The early decades or so of our lives were spent doing research on portland cement, aggregates, mineral and chemical admixtures, air-entrainment, and many other miscellaneous aspects of concrete. A large part of our lives then dealt with problems involving anything made with portland cement—from brick and stone masonry mortars to plaster, stucco, and even to burial vaults and insulators for electric high-tension lines. We were fortunate to be where we were and at the right time.
Usually there were problems involved and these included: cracked burial vaults; deteriorated mortar; failed brick masonry and dimensional stone facades; soft underlayments; setting beds that didn't function; arch dams that expanded and physically moved measurable distances upstream; double tees used as wall panels that cracked so badly you could see daylight through the cracks; concrete that set up too fast or failed to set up at all to the frustration of placers and finishers; and concrete that expanded so fast and so magnificently during 28 days that it rose from the cylinder molds in which it was contained and in the field caused cracks and undulatory surfaces to slabs on ground.
The problems seemed endless. There were roadways rutted from construction traffic before the concrete had a chance to prove itself; potholes that miraculously appeared almost overnight; persistent efflorescence that wouldn't go away; stucco walls inflicted with pustules that looked like the measles; freeze-thaw-like damage where freezing never occured; trails of purple streaks below wax on terrazzo slabs; concrete dam surfaces that eroded—but only during the wintertime; low strength concrete that was actually high strength concrete; and thin-set terrazzo that partially popped loose from its underlayment and dangled in the air.
Let's not forget fresh concrete that smelled like ammonia; ugly odors wafting from concrete surfaces; concrete stuck in mixers that had to be jackhammered away; white, growing mold (efflorescence, that is) that a family thought was going to do them in; non-pigmented red concrete surfaces—an astonishment when forms were removed; and skin burns to ankles, knees, elbows, and other parts of the human anatomy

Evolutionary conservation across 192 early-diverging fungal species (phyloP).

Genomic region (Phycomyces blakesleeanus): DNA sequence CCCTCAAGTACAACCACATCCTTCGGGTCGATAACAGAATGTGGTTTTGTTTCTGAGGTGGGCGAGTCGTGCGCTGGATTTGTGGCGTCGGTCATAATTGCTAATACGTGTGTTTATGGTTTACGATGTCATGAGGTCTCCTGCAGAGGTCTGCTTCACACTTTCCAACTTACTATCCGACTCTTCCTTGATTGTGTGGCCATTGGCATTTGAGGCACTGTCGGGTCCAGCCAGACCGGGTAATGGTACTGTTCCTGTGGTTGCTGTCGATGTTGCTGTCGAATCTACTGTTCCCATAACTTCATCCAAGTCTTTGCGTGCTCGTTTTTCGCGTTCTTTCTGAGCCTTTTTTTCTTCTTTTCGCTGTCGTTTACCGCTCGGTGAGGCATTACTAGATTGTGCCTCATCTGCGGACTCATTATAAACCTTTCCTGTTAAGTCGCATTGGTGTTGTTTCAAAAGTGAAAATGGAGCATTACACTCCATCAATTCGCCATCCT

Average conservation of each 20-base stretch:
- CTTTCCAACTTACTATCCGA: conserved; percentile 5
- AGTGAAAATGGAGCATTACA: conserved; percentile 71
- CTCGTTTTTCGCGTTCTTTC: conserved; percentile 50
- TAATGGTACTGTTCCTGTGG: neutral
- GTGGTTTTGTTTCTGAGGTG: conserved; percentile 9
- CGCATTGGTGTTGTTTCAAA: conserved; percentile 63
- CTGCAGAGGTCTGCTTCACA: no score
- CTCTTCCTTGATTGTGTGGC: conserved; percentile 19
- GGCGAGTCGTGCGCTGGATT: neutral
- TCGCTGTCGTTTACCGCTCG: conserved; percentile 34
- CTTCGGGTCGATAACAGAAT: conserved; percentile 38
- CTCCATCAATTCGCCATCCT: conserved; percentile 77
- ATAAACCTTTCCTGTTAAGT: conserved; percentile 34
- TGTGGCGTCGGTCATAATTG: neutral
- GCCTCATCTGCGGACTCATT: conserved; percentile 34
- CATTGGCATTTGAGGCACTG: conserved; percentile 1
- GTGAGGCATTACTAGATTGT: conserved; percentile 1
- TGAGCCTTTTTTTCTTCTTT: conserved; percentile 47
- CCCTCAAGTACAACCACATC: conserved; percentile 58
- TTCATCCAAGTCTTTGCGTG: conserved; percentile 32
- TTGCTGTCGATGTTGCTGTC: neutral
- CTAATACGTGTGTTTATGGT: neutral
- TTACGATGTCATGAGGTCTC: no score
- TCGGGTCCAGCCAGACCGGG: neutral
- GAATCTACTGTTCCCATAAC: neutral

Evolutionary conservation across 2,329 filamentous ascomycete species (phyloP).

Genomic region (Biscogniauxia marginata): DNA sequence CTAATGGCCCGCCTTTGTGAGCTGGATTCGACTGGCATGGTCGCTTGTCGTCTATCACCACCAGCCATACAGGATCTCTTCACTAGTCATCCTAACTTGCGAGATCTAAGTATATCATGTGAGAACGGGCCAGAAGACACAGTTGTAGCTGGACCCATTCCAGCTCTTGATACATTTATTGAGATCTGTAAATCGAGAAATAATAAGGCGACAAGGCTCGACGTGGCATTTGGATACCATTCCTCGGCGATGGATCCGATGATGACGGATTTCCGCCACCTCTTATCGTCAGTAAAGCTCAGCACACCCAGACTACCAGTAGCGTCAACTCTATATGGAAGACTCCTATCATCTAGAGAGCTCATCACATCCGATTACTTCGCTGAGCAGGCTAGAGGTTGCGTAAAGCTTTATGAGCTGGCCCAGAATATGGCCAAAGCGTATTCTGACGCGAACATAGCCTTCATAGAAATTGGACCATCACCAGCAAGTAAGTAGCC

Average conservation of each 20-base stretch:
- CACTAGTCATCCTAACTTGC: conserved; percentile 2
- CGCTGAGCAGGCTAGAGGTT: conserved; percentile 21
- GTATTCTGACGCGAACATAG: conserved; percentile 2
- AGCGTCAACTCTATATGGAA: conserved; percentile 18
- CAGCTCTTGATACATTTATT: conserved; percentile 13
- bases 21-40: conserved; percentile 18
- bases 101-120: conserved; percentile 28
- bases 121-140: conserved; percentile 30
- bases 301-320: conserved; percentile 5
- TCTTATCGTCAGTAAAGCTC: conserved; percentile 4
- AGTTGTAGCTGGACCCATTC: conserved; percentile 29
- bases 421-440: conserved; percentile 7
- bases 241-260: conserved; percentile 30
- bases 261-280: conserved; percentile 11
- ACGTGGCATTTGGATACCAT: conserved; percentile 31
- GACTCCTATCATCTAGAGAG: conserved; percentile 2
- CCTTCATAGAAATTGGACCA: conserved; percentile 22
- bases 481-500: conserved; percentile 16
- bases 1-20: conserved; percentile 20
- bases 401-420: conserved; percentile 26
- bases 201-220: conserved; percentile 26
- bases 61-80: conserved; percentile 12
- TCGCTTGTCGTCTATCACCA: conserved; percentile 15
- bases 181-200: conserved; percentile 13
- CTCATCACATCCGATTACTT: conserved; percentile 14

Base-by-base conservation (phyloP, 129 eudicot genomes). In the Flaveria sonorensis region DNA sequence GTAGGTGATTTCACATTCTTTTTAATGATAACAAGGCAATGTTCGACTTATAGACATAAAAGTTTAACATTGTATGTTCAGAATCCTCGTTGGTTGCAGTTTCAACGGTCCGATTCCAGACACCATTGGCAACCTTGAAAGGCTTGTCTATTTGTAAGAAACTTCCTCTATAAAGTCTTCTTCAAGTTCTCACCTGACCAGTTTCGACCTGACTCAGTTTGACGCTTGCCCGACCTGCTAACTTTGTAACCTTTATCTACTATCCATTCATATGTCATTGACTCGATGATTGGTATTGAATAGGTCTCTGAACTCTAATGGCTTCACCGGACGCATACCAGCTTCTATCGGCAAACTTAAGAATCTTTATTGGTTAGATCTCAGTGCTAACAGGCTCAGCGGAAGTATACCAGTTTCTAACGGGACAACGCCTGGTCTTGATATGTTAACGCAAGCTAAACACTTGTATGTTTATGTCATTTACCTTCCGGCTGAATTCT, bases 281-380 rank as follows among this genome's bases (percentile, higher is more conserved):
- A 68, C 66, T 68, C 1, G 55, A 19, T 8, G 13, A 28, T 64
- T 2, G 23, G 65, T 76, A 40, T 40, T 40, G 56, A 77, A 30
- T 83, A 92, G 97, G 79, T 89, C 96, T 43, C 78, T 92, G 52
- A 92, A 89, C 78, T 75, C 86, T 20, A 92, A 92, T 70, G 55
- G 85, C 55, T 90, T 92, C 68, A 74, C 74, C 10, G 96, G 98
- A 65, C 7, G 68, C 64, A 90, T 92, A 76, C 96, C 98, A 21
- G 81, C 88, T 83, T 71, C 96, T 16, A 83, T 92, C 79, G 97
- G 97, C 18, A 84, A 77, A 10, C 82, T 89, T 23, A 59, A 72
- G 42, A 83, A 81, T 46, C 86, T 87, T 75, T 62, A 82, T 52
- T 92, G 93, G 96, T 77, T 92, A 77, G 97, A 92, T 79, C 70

There was always the surprise of concrete that didn't setup, so noted when forms were removed; rubbery concrete that not only wouldn't stretch but couldn't be easily placed; impressions of ice crystals in formerly frozen concrete that will remain forever like footprints in the sands of time; and delayed ettringite formation where ettringite, the “cement bacillus,” had run amuck.
You name it and we, or someone else, have probably have worked on something like it.
What a marvelous material portland cement is, from the onset of hydration to the edges of destruction. We use it with faith that it will work, however and whenever used—and it usually does. We all hope that when problems arise they will be easily resolved and we are not on the short end of the problem.
The analytical prowess of our industry provides scientific and engineering approaches that produce facts, which usually point the way to their resolution. Sometimes they also require delving deeper into the mysteries of its life, necessitating more research, field evaluations, and comprehensive and detailed studies. Delayed ettringite was one of the more recent of them, and we now understand the mechanisms involved in its formation and can counterattack with protective measures.
Bernie has always said, “There are two things money can't buy, poverty and experience.” Fiscal poverty doesn't take much doing. Experience evolves during a lifetime and is ever ongoing. Being there at the right time is sometimes luck and sometimes it requires direction. Whichever the case, there is no other way to get the experience. Get it however you can.
Bernard Erlin is president of The Erlin Company (TEC), Latrobe, PA, and has been involved with all aspects of concrete for over 47 years.
William Hime is a principal with Wiss, Janney, Elstner Associates and began working as a chemist at PCA 53 years ago.